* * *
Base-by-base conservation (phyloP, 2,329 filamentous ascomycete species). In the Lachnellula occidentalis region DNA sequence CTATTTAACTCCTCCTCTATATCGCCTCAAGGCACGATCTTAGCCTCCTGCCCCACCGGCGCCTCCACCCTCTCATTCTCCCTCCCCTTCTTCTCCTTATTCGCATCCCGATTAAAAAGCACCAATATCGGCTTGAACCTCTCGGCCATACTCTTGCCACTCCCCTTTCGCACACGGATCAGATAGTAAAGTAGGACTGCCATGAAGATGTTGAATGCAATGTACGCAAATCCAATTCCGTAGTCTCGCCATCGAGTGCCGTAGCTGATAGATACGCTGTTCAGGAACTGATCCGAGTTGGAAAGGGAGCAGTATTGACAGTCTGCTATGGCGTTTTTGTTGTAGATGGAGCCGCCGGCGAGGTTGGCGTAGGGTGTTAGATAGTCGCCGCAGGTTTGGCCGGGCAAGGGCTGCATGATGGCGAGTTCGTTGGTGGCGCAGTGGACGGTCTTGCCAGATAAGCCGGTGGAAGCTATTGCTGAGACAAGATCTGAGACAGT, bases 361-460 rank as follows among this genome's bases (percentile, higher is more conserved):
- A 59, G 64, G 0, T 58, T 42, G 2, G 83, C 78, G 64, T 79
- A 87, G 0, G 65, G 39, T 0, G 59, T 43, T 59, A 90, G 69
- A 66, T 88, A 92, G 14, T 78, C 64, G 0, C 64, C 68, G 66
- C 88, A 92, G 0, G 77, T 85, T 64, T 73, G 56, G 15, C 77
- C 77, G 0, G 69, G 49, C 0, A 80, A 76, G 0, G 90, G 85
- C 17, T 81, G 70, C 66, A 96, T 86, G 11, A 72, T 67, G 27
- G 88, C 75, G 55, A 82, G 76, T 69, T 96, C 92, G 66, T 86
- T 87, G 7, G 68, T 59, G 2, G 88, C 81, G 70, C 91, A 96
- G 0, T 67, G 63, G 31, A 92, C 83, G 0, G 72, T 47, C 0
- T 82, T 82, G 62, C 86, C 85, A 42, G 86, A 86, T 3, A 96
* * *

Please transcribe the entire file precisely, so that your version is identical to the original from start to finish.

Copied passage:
Base-by-base conservation (phyloP, 2,329 filamentous ascomycete species). In the Lachnellula occidentalis region DNA sequence CTATTTAACTCCTCCTCTATATCGCCTCAAGGCACGATCTTAGCCTCCTGCCCCACCGGCGCCTCCACCCTCTCATTCTCCCTCCCCTTCTTCTCCTTATTCGCATCCCGATTAAAAAGCACCAATATCGGCTTGAACCTCTCGGCCATACTCTTGCCACTCCCCTTTCGCACACGGATCAGATAGTAAAGTAGGACTGCCATGAAGATGTTGAATGCAATGTACGCAAATCCAATTCCGTAGTCTCGCCATCGAGTGCCGTAGCTGATAGATACGCTGTTCAGGAACTGATCCGAGTTGGAAAGGGAGCAGTATTGACAGTCTGCTATGGCGTTTTTGTTGTAGATGGAGCCGCCGGCGAGGTTGGCGTAGGGTGTTAGATAGTCGCCGCAGGTTTGGCCGGGCAAGGGCTGCATGATGGCGAGTTCGTTGGTGGCGCAGTGGACGGTCTTGCCAGATAAGCCGGTGGAAGCTATTGCTGAGACAAGATCTGAGACAGT, bases 361-460 rank as follows among this genome's bases (percentile, higher is more conserved):
- A 59, G 64, G 0, T 58, T 42, G 2, G 83, C 78, G 64, T 79
- A 87, G 0, G 65, G 39, T 0, G 59, T 43, T 59, A 90, G 69
- A 66, T 88, A 92, G 14, T 78, C 64, G 0, C 64, C 68, G 66
- C 88, A 92, G 0, G 77, T 85, T 64, T 73, G 56, G 15, C 77
- C 77, G 0, G 69, G 49, C 0, A 80, A 76, G 0, G 90, G 85
- C 17, T 81, G 70, C 66, A 96, T 86, G 11, A 72, T 67, G 27
- G 88, C 75, G 55, A 82, G 76, T 69, T 96, C 92, G 66, T 86
- T 87, G 7, G 68, T 59, G 2, G 88, C 81, G 70, C 91, A 96
- G 0, T 67, G 63, G 31, A 92, C 83, G 0, G 72, T 47, C 0
- T 82, T 82, G 62, C 86, C 85, A 42, G 86, A 86, T 3, A 96